Hungary is a landlocked EU country that borders three Schengen nations (Slovakia, Austria, and Slovenia) and four non-Schengen territories (Croatia, Romania, Serbia, Ukraine). Most of the country’s landscape is flat, with average altitudes not higher than 200 meters. The highest point of Hungary is mountain Kékes (with 1,014 meters), in the northeast Budapest.
Apart from featuring two important rivers (the Danube and the Tirza) Hungary also boasts a large lake, the Balaton, considered the largest lake in Central and Eastern Europe. Hungary’s climate is temperate continental, known for hot, dry summers and cold and rainy winters.
Hungary is an ethnically and culturally rich country, and its population is made up of Hungarians (majority) as well as ethnic groups such as Gypsies, Germans, Slovaks, Croats, Romanians, Ukrainians and Serbs, who speak Hungarian.
Since the turn of the century, the capital, Budapest, has become a popular tourist destination among EU and international travellers, as well as playing an important role in the development of the country.
As an EU member, Hungary has one of the largest mixtures of influences among European countries. Hungarian territory has been occupied since the 3rd century BC, passing by the hands of the Celts, Romans, Hun, Ottomans, Nazis, Soviets and Communists.
These influences come to the surface in the capital Budapest, with its wide streets of Germanic inspiration, Turkish thermal baths, Viennese cafes and Renaissance architecture. Buda is the historical district that houses the castle, while Pest features palace-shaped buildings that stand side by side to the Danube, where tourists and locals enjoy a good tokaj wine during the sunset.
Despite the language being so complicated (Hungarian is a distant cousin of Finnish and has very few words of Latin or Greek origin), it is very easy to travel around Hungary. Because Hungary is a Schengen Country, American passport holders and other visa-exempt nationals can visit Hungary for up to 90 days in every period of 6 months.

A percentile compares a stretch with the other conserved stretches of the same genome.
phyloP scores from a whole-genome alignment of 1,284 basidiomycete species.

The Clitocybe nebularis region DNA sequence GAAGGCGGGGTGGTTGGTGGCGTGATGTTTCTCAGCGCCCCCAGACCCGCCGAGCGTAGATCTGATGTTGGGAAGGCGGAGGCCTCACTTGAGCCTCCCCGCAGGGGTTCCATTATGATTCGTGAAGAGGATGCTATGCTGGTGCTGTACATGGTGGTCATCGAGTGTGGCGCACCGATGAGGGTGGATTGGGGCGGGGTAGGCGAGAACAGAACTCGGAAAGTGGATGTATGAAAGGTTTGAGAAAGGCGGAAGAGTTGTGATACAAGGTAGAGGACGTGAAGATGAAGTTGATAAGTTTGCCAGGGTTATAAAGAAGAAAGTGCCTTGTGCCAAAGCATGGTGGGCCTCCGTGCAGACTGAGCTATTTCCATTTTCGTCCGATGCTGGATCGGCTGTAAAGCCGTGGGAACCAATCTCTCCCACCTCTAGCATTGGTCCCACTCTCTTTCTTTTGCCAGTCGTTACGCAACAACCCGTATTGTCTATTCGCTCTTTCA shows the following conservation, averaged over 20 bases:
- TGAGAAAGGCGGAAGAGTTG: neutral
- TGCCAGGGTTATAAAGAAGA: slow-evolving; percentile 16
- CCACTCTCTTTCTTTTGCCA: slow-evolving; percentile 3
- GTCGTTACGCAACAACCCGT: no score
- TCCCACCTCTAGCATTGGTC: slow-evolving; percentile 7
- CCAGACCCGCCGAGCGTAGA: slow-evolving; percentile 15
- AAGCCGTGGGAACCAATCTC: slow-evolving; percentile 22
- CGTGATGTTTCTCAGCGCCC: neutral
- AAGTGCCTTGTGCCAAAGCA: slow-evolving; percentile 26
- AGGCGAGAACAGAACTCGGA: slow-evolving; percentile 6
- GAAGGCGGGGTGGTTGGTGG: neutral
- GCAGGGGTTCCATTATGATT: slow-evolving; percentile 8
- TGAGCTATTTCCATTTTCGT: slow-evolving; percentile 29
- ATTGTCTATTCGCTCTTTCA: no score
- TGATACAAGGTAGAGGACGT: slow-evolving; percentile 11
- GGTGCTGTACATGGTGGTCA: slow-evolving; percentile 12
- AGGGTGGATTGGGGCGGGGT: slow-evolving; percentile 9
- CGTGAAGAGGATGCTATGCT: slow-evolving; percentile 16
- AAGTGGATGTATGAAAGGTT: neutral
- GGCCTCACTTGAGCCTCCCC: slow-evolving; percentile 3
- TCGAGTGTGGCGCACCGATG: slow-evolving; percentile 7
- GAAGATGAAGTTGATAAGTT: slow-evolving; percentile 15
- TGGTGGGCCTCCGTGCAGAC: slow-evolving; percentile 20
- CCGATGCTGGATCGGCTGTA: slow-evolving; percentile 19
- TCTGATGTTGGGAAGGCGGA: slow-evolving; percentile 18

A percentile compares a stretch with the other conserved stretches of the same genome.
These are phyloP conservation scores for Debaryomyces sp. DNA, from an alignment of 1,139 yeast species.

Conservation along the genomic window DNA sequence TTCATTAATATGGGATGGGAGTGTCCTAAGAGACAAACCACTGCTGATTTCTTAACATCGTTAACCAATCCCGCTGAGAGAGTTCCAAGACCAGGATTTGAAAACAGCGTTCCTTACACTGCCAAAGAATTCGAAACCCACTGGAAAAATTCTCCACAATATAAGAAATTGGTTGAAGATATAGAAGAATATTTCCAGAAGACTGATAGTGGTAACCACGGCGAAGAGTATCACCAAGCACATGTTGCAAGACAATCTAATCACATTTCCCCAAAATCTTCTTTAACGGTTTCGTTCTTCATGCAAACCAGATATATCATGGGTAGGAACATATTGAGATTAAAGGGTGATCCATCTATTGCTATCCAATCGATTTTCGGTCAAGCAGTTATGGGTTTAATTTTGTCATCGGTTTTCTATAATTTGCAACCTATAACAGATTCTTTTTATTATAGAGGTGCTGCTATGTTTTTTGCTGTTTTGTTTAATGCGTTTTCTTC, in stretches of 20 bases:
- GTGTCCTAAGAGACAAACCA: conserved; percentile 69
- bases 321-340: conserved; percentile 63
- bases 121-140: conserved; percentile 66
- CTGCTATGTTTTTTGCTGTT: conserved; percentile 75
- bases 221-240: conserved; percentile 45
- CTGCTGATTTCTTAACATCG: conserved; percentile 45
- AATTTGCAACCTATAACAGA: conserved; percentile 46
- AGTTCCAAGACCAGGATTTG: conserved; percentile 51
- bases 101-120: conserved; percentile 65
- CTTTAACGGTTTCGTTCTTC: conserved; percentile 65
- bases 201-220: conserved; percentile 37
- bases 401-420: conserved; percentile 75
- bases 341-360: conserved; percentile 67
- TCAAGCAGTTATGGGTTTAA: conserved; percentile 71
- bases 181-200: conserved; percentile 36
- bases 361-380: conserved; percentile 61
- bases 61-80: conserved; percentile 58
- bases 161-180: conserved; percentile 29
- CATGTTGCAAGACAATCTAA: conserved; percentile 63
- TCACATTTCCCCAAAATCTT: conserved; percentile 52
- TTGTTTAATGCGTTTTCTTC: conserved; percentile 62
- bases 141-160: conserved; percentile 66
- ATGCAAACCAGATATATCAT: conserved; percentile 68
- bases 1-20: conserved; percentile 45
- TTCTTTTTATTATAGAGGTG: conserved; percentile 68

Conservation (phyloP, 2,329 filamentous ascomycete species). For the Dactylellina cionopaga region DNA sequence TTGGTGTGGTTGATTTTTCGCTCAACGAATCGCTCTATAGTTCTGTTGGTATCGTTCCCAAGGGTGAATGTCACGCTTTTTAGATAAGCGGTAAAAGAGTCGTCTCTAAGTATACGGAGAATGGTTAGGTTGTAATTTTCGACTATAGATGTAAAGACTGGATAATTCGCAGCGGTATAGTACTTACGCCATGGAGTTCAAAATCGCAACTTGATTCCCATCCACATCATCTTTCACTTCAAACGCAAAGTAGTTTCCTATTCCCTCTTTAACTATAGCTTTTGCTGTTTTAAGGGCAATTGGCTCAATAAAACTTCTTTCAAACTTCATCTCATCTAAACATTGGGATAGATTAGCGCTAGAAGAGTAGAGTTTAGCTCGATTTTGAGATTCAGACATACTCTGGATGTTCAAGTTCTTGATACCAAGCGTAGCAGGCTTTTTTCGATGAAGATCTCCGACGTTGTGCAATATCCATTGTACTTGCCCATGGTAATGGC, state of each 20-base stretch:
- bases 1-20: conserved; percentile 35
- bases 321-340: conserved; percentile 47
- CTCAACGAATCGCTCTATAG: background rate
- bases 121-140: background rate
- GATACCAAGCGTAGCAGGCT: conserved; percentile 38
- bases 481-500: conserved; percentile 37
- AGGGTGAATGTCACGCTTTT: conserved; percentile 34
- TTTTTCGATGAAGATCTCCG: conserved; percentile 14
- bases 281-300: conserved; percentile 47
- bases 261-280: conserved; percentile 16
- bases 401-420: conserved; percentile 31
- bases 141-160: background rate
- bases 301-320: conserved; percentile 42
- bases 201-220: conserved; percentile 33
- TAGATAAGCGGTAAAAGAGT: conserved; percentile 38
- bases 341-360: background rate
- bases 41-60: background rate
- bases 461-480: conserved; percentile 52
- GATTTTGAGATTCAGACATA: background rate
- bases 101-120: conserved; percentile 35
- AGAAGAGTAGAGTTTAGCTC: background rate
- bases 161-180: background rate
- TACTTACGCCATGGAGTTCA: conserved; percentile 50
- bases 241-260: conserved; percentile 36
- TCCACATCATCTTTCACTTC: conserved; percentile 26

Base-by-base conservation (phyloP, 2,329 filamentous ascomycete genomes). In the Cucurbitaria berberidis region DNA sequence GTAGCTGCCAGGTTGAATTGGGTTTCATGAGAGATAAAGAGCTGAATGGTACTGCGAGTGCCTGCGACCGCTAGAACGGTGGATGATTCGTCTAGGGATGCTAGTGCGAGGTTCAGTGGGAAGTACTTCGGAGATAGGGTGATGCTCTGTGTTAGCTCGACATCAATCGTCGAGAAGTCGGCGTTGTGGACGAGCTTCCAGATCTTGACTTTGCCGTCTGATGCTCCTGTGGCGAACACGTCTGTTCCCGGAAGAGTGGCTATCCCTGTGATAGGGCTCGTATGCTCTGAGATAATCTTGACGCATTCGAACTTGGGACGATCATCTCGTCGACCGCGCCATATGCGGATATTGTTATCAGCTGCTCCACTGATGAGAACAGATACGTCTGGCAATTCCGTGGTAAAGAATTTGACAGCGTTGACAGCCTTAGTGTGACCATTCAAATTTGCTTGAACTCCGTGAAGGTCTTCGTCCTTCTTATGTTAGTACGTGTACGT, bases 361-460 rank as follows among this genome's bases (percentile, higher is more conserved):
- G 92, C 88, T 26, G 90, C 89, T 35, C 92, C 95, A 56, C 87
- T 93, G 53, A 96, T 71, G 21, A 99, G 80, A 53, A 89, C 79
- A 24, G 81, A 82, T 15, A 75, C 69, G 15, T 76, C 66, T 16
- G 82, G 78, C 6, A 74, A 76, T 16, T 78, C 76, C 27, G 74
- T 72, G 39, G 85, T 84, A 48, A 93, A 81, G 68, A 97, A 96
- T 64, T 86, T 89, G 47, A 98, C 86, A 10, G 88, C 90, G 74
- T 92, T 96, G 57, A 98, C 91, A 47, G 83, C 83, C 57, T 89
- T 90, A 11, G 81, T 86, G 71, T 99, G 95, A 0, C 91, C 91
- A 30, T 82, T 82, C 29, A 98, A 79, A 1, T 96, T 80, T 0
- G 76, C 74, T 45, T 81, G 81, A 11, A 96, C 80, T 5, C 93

As one of the latest European countries to join the EU, Hungary became a member of the union in 2004. In 2007, Hungary became a member of the Schengen Zone together with Czech Republic, Estonia, Latvia, Lithuania, Malta, Poland, Slovenia and Slovakia.
During the immigration crisis of 2016, many Syrian migrants came into the European Union through Hungarian external borders. This uncontrolled influx of people alarmed Hungarian authorities to beef up its southern borders with non-Schengen countries. After polemic discussions, the EU began to consider new approaches to its immigration policy, which led the European Commission to propose the creation of the ETIAS.
Contrary to popular belief, the ETIAS is not a visa. Instead, it works as a pre-travel authorization system, gathering information from travellers and sharing it across other European and international database in order to find potential security threats. Because Hungary has experienced such migratory wave in 2016, the Hungarian government is keen to find alternatives for better managing its borders. Hence, Hungary has been an active supporter of the ETIAS.
Once implemented in 2021, the ETIAS will provide Hungarian authorities with detailed information on non-EU travellers coming into the Schengen Area. However, this new policy will only affect nationals of countries which are eligible to the Schengen visa-waiver agreement. All other nationalities will be required to apply for a proper Hungarian visa at the embassy or consulate of Hungary in their country of origin.
Starting in 2021, American passport holders (as well as other 54 visa-exempt nationalities) will have to apply online for an ETIAS if travelling to Hungary for touristic purposes.